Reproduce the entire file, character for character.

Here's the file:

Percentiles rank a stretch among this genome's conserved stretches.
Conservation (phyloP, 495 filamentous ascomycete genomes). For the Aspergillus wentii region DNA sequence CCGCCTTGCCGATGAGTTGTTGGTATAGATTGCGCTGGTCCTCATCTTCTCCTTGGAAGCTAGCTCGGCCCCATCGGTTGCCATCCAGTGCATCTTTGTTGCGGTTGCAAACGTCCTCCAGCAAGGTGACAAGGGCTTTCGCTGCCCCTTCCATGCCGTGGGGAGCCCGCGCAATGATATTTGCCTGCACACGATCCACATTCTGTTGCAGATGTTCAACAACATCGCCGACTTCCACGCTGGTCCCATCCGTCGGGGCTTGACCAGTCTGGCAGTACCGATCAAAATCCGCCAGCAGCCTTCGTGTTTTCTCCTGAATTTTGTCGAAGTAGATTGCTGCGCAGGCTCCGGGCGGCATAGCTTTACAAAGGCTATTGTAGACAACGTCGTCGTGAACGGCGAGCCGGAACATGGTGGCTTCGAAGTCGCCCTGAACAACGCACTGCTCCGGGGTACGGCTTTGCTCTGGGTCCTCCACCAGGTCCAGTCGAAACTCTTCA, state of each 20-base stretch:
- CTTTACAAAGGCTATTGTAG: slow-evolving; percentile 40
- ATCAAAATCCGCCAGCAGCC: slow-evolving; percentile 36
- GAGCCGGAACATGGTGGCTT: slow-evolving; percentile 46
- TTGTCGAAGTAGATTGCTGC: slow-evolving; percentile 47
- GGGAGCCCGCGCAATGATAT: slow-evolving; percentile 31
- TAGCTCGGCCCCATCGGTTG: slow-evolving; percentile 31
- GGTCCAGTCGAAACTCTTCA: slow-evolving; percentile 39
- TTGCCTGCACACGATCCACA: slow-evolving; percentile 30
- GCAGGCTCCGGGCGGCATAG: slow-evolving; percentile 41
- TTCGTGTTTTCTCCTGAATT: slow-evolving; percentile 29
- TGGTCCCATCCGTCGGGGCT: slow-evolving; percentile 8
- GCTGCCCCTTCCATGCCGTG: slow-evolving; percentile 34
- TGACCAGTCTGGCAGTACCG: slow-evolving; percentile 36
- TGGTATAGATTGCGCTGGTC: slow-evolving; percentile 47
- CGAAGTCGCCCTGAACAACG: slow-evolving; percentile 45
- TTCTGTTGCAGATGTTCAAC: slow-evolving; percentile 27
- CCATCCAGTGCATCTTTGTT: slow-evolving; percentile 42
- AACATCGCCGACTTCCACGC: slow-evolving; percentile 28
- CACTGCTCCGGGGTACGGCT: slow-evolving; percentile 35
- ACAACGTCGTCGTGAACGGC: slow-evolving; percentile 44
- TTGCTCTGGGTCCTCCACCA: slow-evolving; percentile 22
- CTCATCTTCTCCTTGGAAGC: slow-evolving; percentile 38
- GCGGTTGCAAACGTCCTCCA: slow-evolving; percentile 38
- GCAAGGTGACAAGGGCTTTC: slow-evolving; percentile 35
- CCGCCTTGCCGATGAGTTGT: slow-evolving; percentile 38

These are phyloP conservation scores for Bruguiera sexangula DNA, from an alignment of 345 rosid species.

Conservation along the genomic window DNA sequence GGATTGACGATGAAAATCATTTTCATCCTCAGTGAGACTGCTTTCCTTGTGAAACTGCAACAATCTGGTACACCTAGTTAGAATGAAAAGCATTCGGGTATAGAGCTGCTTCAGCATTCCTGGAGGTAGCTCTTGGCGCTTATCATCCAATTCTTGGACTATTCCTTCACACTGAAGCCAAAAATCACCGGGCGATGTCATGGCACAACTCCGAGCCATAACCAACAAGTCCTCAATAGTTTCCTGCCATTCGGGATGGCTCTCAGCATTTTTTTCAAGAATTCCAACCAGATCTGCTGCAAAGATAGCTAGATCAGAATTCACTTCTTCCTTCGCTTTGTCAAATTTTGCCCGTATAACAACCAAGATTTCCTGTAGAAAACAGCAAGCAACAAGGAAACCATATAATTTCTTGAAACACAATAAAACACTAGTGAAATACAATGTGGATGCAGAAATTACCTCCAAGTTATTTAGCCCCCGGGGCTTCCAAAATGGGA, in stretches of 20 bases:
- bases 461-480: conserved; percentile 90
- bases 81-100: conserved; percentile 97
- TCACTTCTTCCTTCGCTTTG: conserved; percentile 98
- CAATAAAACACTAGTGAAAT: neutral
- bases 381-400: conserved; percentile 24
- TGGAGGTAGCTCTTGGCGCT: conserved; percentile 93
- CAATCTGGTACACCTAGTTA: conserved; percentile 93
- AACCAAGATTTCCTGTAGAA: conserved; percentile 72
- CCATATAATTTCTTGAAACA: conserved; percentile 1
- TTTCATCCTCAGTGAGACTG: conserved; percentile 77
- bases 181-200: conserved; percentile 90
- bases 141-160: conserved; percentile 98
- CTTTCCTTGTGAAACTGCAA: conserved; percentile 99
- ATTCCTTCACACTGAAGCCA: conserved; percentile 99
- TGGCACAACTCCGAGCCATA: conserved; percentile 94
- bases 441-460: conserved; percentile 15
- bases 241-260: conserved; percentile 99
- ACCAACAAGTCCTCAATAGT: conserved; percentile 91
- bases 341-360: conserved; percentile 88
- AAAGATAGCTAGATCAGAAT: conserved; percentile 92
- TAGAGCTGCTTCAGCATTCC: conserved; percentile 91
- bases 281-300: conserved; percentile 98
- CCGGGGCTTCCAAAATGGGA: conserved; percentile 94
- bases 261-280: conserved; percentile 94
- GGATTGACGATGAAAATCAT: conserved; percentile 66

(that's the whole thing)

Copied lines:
Percentiles rank a stretch among this genome's conserved stretches.
Conservation (phyloP, 495 filamentous ascomycete genomes). For the Aspergillus wentii region DNA sequence CCGCCTTGCCGATGAGTTGTTGGTATAGATTGCGCTGGTCCTCATCTTCTCCTTGGAAGCTAGCTCGGCCCCATCGGTTGCCATCCAGTGCATCTTTGTTGCGGTTGCAAACGTCCTCCAGCAAGGTGACAAGGGCTTTCGCTGCCCCTTCCATGCCGTGGGGAGCCCGCGCAATGATATTTGCCTGCACACGATCCACATTCTGTTGCAGATGTTCAACAACATCGCCGACTTCCACGCTGGTCCCATCCGTCGGGGCTTGACCAGTCTGGCAGTACCGATCAAAATCCGCCAGCAGCCTTCGTGTTTTCTCCTGAATTTTGTCGAAGTAGATTGCTGCGCAGGCTCCGGGCGGCATAGCTTTACAAAGGCTATTGTAGACAACGTCGTCGTGAACGGCGAGCCGGAACATGGTGGCTTCGAAGTCGCCCTGAACAACGCACTGCTCCGGGGTACGGCTTTGCTCTGGGTCCTCCACCAGGTCCAGTCGAAACTCTTCA, state of each 20-base stretch:
- CTTTACAAAGGCTATTGTAG: slow-evolving; percentile 40
- ATCAAAATCCGCCAGCAGCC: slow-evolving; percentile 36
- GAGCCGGAACATGGTGGCTT: slow-evolving; percentile 46
- TTGTCGAAGTAGATTGCTGC: slow-evolving; percentile 47
- GGGAGCCCGCGCAATGATAT: slow-evolving; percentile 31
- TAGCTCGGCCCCATCGGTTG: slow-evolving; percentile 31
- GGTCCAGTCGAAACTCTTCA: slow-evolving; percentile 39
- TTGCCTGCACACGATCCACA: slow-evolving; percentile 30
- GCAGGCTCCGGGCGGCATAG: slow-evolving; percentile 41
- TTCGTGTTTTCTCCTGAATT: slow-evolving; percentile 29
- TGGTCCCATCCGTCGGGGCT: slow-evolving; percentile 8
- GCTGCCCCTTCCATGCCGTG: slow-evolving; percentile 34
- TGACCAGTCTGGCAGTACCG: slow-evolving; percentile 36
- TGGTATAGATTGCGCTGGTC: slow-evolving; percentile 47
- CGAAGTCGCCCTGAACAACG: slow-evolving; percentile 45
- TTCTGTTGCAGATGTTCAAC: slow-evolving; percentile 27
- CCATCCAGTGCATCTTTGTT: slow-evolving; percentile 42
- AACATCGCCGACTTCCACGC: slow-evolving; percentile 28
- CACTGCTCCGGGGTACGGCT: slow-evolving; percentile 35
- ACAACGTCGTCGTGAACGGC: slow-evolving; percentile 44
- TTGCTCTGGGTCCTCCACCA: slow-evolving; percentile 22
- CTCATCTTCTCCTTGGAAGC: slow-evolving; percentile 38
- GCGGTTGCAAACGTCCTCCA: slow-evolving; percentile 38
- GCAAGGTGACAAGGGCTTTC: slow-evolving; percentile 35
- CCGCCTTGCCGATGAGTTGT: slow-evolving; percentile 38

These are phyloP conservation scores for Bruguiera sexangula DNA, from an alignment of 345 rosid species.

Conservation along the genomic window DNA sequence GGATTGACGATGAAAATCATTTTCATCCTCAGTGAGACTGCTTTCCTTGTGAAACTGCAACAATCTGGTACACCTAGTTAGAATGAAAAGCATTCGGGTATAGAGCTGCTTCAGCATTCCTGGAGGTAGCTCTTGGCGCTTATCATCCAATTCTTGGACTATTCCTTCACACTGAAGCCAAAAATCACCGGGCGATGTCATGGCACAACTCCGAGCCATAACCAACAAGTCCTCAATAGTTTCCTGCCATTCGGGATGGCTCTCAGCATTTTTTTCAAGAATTCCAACCAGATCTGCTGCAAAGATAGCTAGATCAGAATTCACTTCTTCCTTCGCTTTGTCAAATTTTGCCCGTATAACAACCAAGATTTCCTGTAGAAAACAGCAAGCAACAAGGAAACCATATAATTTCTTGAAACACAATAAAACACTAGTGAAATACAATGTGGATGCAGAAATTACCTCCAAGTTATTTAGCCCCCGGGGCTTCCAAAATGGGA, in stretches of 20 bases:
- bases 461-480: conserved; percentile 90
- bases 81-100: conserved; percentile 97
- TCACTTCTTCCTTCGCTTTG: conserved; percentile 98
- CAATAAAACACTAGTGAAAT: neutral
- bases 381-400: conserved; percentile 24
- TGGAGGTAGCTCTTGGCGCT: conserved; percentile 93
- CAATCTGGTACACCTAGTTA: conserved; percentile 93
- AACCAAGATTTCCTGTAGAA: conserved; percentile 72
- CCATATAATTTCTTGAAACA: conserved; percentile 1
- TTTCATCCTCAGTGAGACTG: conserved; percentile 77
- bases 181-200: conserved; percentile 90
- bases 141-160: conserved; percentile 98
- CTTTCCTTGTGAAACTGCAA: conserved; percentile 99
- ATTCCTTCACACTGAAGCCA: conserved; percentile 99
- TGGCACAACTCCGAGCCATA: conserved; percentile 94
- bases 441-460: conserved; percentile 15
- bases 241-260: conserved; percentile 99
- ACCAACAAGTCCTCAATAGT: conserved; percentile 91
- bases 341-360: conserved; percentile 88
- AAAGATAGCTAGATCAGAAT: conserved; percentile 92
- TAGAGCTGCTTCAGCATTCC: conserved; percentile 91
- bases 281-300: conserved; percentile 98
- CCGGGGCTTCCAAAATGGGA: conserved; percentile 94
- bases 261-280: conserved; percentile 94
- GGATTGACGATGAAAATCAT: conserved; percentile 66